Students will create a digital presentation of their topic. Areas highlighted will be Human-Environment Interaction, Politics, Economics, Culture (to include Religion) and Technology. Students will also discuss the important points of the previously created timeline.
This article explains how Christianity was adopted in Ethiopia in the fourth century. It also explains how Askum's geographic location played an important role in the development and spread of Christianity in this region.
This article examines the spread of Christianity in Kongo. It explains why the Kongolese adopted the religion and its impact.
This lesson plan explores the geography of Ancient Palestine and modern day Israel, and provides students with background information on Abraham, the Exodus from Egypt, the divided Kingdoms, and the eventual Jewish Diaspora following the captivity in Babylon.
This activity asks students to reflect on similarities and differences between the following religions and belief systems: Buddhism, Confucianism, Christianity, Hinduism, Islam, Judaism, Shinto, and Daoism. Although not a religion, the philosophical writings of Confucius are included because it is one of the major belief systems that flourished along the Silk Roads.Using quotations from translations of religious texts, students are asked to organize these quotations into broad categories of essential concerns. The quotations will be posted on a silk routes map as reminders of how cultural interchange and belief systems are represented in the ancient and contemporary world.
This lesson offers a comparative analysis of both the Golden Age of Islam and the Age of Enlightenment and their significant contributions.
- Social Studies
- Material Type:
- Lesson Plan
- The Oriental Institute of The University of Chicago
- Date Added:
In this lesson, students explore the development of Confucianism in China. A set of discussion questions is provided. In an associated activity, students will examine and discuss famous quotations from political philosophers from different eras.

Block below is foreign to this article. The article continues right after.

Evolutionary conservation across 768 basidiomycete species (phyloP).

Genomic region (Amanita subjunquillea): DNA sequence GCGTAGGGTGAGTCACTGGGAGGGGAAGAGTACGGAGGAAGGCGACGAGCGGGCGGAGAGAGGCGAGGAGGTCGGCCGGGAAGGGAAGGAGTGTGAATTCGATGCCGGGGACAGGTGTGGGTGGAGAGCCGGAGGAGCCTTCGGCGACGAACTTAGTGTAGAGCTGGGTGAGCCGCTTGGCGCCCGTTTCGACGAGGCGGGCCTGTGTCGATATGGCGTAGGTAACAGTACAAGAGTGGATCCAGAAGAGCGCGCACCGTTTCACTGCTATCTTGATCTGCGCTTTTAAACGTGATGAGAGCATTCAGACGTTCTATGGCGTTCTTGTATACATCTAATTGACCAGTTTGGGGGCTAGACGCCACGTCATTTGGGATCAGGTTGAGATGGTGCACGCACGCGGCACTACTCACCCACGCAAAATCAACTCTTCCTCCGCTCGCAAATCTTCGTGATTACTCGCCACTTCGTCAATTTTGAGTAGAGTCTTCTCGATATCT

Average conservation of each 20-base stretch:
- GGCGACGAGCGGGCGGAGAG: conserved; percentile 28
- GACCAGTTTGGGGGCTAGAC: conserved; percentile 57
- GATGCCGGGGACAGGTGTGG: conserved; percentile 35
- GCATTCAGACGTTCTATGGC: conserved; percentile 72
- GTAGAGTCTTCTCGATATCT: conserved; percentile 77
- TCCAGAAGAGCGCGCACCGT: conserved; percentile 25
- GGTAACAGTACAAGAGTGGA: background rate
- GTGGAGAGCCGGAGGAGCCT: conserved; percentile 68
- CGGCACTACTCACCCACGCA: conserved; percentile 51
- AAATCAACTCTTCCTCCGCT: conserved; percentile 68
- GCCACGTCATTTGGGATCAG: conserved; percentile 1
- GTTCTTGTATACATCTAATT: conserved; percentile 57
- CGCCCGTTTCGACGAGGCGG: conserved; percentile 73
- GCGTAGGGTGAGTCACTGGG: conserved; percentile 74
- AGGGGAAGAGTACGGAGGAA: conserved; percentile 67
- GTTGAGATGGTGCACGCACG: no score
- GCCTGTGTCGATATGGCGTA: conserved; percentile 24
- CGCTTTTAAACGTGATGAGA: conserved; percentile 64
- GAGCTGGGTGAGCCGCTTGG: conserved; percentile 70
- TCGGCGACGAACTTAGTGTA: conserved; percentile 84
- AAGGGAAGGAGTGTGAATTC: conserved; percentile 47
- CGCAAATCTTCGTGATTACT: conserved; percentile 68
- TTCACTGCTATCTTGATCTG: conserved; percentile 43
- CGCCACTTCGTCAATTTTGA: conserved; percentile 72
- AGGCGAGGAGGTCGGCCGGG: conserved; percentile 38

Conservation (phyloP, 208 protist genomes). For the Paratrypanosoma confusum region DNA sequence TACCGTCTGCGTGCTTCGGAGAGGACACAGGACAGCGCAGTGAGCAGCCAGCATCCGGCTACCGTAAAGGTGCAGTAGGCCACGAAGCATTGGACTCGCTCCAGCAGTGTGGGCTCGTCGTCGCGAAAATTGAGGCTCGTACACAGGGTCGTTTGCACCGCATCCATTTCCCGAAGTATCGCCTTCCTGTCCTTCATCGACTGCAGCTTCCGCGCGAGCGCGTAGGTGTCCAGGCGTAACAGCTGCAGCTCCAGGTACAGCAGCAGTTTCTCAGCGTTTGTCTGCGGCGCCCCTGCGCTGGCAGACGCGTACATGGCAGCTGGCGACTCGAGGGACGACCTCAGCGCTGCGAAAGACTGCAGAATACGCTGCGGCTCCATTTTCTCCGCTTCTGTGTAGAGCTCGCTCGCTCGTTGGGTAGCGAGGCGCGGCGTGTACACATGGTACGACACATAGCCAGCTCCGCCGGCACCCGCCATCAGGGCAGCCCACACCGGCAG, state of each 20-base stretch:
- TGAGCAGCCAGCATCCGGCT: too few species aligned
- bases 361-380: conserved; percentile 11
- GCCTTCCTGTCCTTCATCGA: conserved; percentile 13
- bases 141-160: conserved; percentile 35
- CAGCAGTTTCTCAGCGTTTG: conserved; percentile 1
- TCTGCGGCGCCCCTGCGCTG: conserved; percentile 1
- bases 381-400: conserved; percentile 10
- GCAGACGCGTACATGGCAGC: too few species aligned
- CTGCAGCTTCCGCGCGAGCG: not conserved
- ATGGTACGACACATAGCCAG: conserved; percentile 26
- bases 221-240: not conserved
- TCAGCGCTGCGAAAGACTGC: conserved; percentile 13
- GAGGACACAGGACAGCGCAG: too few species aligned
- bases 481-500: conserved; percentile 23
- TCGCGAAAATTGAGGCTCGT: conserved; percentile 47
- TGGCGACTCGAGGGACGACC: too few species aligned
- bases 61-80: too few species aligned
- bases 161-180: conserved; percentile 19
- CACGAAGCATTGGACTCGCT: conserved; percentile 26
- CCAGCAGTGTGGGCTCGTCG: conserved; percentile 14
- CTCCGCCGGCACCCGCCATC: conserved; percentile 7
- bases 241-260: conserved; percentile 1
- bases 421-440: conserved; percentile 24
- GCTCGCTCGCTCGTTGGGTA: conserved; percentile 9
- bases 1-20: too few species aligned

In this lesson, students read how Asoka, one of the first rulers of ancient India, rejected military conquest in favor of spreading a philosophy of nonviolence and respect for others. A set of discussion questions is provided. In an associated activity, students work in a small group to write their own edicts.
In this lesson students will be introduced to Islamic culture while viewing the PBS video series Islam: Empire of Faith. Students will have the opportunity to research aspects of Islam by using the World Wide Web, library books, and other research tools. Students will also have the opportunity to work with classmates in creating an ABC Book of Islam based on their research, accompanied by visuals. *This is lesson 2 of unit on Islam entitled: Islam-Empires of Faith.
In this lesson, students will learn to identify and contrast the Eastern and Western Christian Church as they existed in the Medieval Ages, explain the circumstances that led to the Great Schism and how it impacted Western Europe, and explain basic Medieval Church theology as it relates to neo-platonic thought concerning the idea of perfect and imperfect.
In this lesson students will have the opportunity to view parts two and three of the PBS video series Islam: Empire of Faith or use suggested adaptations to learn about Islamic culture and research specific topics associated with Islamic culture using the internet, library books, and various research tools. Students will create a Great Thinkers and Accomplishments of Islam Fact Cube that represents their research and incorporates visuals. *This is lesson 4 of unit on Islam entitled: Islam-Empires of Faith.
In this lesson students will have the opportunity to compare the three main monotheistic belief systems (Judaism, Christianity, and Islam) and create a chart showing their findings. Students will expand their vocabulary as it relates to the growth of Islam and Muhammad. Students will also have the opportunity to create a parallel timeline comparing major events in Muhammad's life and events taking place in another part of the world. *This is lesson 1 of a unit on Islam entitled: Islam-Empire of Faith by PBS.
In this lesson, students review the events that led to a major split in Islam between Shiite and Sunni believers. A set of discussion questions is provided. In an associated activity, students conduct research about Middle Eastern Muslim countries. Students will use a map to visually present their research.
This documentary series was originally aired on PBS. The first episode recounts the history of the religion of Islam. The second episode recounts early Islam's thirst for knowledge. The third episode covers the history of the expansionist Ottoman Empire and its ambitious sultans through the reign of Suleyman the Magnificent.
In this lesson, students investigate trade in West Africa's ancient civilizations. They will also explore Islam and how it spread across Africa and how this influenced the development of trade in West Africa.
Four maps from Frontline's "Jesus to Christ" 1. Roman Empire 2. Jewish Diaspora 3. Communities of the Gospels 4. Spread of Christianity
In this activity, students will analyze a picture from 1233, during the reign of King Henry III, and discuss how it relates to the centuries-long persecution of Jewish people.
In this lesson, students will learn about different Muslim women and how they have changed over time. This lesson includes the research of a specific woman from different eras in Islamic history.